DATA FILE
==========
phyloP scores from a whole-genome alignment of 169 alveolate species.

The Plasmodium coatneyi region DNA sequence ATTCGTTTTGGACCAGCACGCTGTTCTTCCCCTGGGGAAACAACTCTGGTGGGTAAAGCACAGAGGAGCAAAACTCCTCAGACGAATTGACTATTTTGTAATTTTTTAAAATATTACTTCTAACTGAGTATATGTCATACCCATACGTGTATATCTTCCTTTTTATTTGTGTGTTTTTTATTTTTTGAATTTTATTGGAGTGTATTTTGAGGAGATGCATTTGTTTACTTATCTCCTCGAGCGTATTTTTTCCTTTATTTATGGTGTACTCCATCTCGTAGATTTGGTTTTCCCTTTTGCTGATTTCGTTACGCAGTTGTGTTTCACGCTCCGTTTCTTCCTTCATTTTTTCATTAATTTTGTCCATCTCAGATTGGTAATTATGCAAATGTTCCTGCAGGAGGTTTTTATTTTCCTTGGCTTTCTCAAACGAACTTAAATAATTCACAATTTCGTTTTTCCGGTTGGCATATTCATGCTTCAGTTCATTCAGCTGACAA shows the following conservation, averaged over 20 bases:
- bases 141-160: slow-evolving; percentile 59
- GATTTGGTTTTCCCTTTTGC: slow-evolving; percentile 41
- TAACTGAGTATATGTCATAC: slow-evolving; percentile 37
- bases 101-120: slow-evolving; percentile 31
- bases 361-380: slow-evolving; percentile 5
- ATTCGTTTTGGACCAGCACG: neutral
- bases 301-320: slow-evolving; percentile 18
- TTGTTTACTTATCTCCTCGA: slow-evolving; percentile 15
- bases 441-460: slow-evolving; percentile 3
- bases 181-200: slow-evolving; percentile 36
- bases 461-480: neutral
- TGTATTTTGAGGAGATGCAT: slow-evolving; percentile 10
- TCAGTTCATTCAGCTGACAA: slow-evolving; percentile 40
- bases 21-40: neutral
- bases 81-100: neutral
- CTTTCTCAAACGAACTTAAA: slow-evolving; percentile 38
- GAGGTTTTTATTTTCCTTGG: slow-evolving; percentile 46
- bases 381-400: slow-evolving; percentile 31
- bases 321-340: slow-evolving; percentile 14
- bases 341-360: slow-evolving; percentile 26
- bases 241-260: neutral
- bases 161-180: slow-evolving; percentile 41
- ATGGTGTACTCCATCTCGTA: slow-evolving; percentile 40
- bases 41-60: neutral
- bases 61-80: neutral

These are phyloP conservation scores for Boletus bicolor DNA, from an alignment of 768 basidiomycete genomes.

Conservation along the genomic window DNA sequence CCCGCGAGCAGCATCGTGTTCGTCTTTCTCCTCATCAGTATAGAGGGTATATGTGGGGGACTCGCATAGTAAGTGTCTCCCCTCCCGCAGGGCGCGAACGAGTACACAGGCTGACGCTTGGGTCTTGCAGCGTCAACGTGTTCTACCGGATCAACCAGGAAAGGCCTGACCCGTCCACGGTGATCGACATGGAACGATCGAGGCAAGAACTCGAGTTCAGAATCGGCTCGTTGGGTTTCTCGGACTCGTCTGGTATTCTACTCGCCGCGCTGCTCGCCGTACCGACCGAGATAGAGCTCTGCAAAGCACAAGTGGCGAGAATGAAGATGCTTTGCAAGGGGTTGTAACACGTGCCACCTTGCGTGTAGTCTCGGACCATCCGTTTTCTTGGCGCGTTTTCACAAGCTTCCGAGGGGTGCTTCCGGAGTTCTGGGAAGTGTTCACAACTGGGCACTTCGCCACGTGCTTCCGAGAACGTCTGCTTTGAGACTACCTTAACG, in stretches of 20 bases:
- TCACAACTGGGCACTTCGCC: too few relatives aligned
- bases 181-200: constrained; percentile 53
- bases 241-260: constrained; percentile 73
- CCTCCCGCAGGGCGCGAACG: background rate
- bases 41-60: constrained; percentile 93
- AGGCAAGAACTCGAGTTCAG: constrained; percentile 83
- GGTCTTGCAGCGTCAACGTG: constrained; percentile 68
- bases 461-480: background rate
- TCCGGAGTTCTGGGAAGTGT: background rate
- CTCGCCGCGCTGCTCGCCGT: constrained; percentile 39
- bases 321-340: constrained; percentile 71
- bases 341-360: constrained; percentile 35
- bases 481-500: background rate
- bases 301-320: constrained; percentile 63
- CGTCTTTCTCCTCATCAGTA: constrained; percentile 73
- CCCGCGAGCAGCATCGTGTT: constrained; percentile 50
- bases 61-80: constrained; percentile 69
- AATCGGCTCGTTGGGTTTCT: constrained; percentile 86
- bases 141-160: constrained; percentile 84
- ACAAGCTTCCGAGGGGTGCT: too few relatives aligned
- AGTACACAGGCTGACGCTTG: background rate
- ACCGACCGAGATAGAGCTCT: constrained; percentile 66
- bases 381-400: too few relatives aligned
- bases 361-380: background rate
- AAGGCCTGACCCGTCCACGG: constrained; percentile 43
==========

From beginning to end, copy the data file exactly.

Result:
phyloP scores from a whole-genome alignment of 169 alveolate species.

The Plasmodium coatneyi region DNA sequence ATTCGTTTTGGACCAGCACGCTGTTCTTCCCCTGGGGAAACAACTCTGGTGGGTAAAGCACAGAGGAGCAAAACTCCTCAGACGAATTGACTATTTTGTAATTTTTTAAAATATTACTTCTAACTGAGTATATGTCATACCCATACGTGTATATCTTCCTTTTTATTTGTGTGTTTTTTATTTTTTGAATTTTATTGGAGTGTATTTTGAGGAGATGCATTTGTTTACTTATCTCCTCGAGCGTATTTTTTCCTTTATTTATGGTGTACTCCATCTCGTAGATTTGGTTTTCCCTTTTGCTGATTTCGTTACGCAGTTGTGTTTCACGCTCCGTTTCTTCCTTCATTTTTTCATTAATTTTGTCCATCTCAGATTGGTAATTATGCAAATGTTCCTGCAGGAGGTTTTTATTTTCCTTGGCTTTCTCAAACGAACTTAAATAATTCACAATTTCGTTTTTCCGGTTGGCATATTCATGCTTCAGTTCATTCAGCTGACAA shows the following conservation, averaged over 20 bases:
- bases 141-160: slow-evolving; percentile 59
- GATTTGGTTTTCCCTTTTGC: slow-evolving; percentile 41
- TAACTGAGTATATGTCATAC: slow-evolving; percentile 37
- bases 101-120: slow-evolving; percentile 31
- bases 361-380: slow-evolving; percentile 5
- ATTCGTTTTGGACCAGCACG: neutral
- bases 301-320: slow-evolving; percentile 18
- TTGTTTACTTATCTCCTCGA: slow-evolving; percentile 15
- bases 441-460: slow-evolving; percentile 3
- bases 181-200: slow-evolving; percentile 36
- bases 461-480: neutral
- TGTATTTTGAGGAGATGCAT: slow-evolving; percentile 10
- TCAGTTCATTCAGCTGACAA: slow-evolving; percentile 40
- bases 21-40: neutral
- bases 81-100: neutral
- CTTTCTCAAACGAACTTAAA: slow-evolving; percentile 38
- GAGGTTTTTATTTTCCTTGG: slow-evolving; percentile 46
- bases 381-400: slow-evolving; percentile 31
- bases 321-340: slow-evolving; percentile 14
- bases 341-360: slow-evolving; percentile 26
- bases 241-260: neutral
- bases 161-180: slow-evolving; percentile 41
- ATGGTGTACTCCATCTCGTA: slow-evolving; percentile 40
- bases 41-60: neutral
- bases 61-80: neutral

These are phyloP conservation scores for Boletus bicolor DNA, from an alignment of 768 basidiomycete genomes.

Conservation along the genomic window DNA sequence CCCGCGAGCAGCATCGTGTTCGTCTTTCTCCTCATCAGTATAGAGGGTATATGTGGGGGACTCGCATAGTAAGTGTCTCCCCTCCCGCAGGGCGCGAACGAGTACACAGGCTGACGCTTGGGTCTTGCAGCGTCAACGTGTTCTACCGGATCAACCAGGAAAGGCCTGACCCGTCCACGGTGATCGACATGGAACGATCGAGGCAAGAACTCGAGTTCAGAATCGGCTCGTTGGGTTTCTCGGACTCGTCTGGTATTCTACTCGCCGCGCTGCTCGCCGTACCGACCGAGATAGAGCTCTGCAAAGCACAAGTGGCGAGAATGAAGATGCTTTGCAAGGGGTTGTAACACGTGCCACCTTGCGTGTAGTCTCGGACCATCCGTTTTCTTGGCGCGTTTTCACAAGCTTCCGAGGGGTGCTTCCGGAGTTCTGGGAAGTGTTCACAACTGGGCACTTCGCCACGTGCTTCCGAGAACGTCTGCTTTGAGACTACCTTAACG, in stretches of 20 bases:
- TCACAACTGGGCACTTCGCC: too few relatives aligned
- bases 181-200: constrained; percentile 53
- bases 241-260: constrained; percentile 73
- CCTCCCGCAGGGCGCGAACG: background rate
- bases 41-60: constrained; percentile 93
- AGGCAAGAACTCGAGTTCAG: constrained; percentile 83
- GGTCTTGCAGCGTCAACGTG: constrained; percentile 68
- bases 461-480: background rate
- TCCGGAGTTCTGGGAAGTGT: background rate
- CTCGCCGCGCTGCTCGCCGT: constrained; percentile 39
- bases 321-340: constrained; percentile 71
- bases 341-360: constrained; percentile 35
- bases 481-500: background rate
- bases 301-320: constrained; percentile 63
- CGTCTTTCTCCTCATCAGTA: constrained; percentile 73
- CCCGCGAGCAGCATCGTGTT: constrained; percentile 50
- bases 61-80: constrained; percentile 69
- AATCGGCTCGTTGGGTTTCT: constrained; percentile 86
- bases 141-160: constrained; percentile 84
- ACAAGCTTCCGAGGGGTGCT: too few relatives aligned
- AGTACACAGGCTGACGCTTG: background rate
- ACCGACCGAGATAGAGCTCT: constrained; percentile 66
- bases 381-400: too few relatives aligned
- bases 361-380: background rate
- AAGGCCTGACCCGTCCACGG: constrained; percentile 43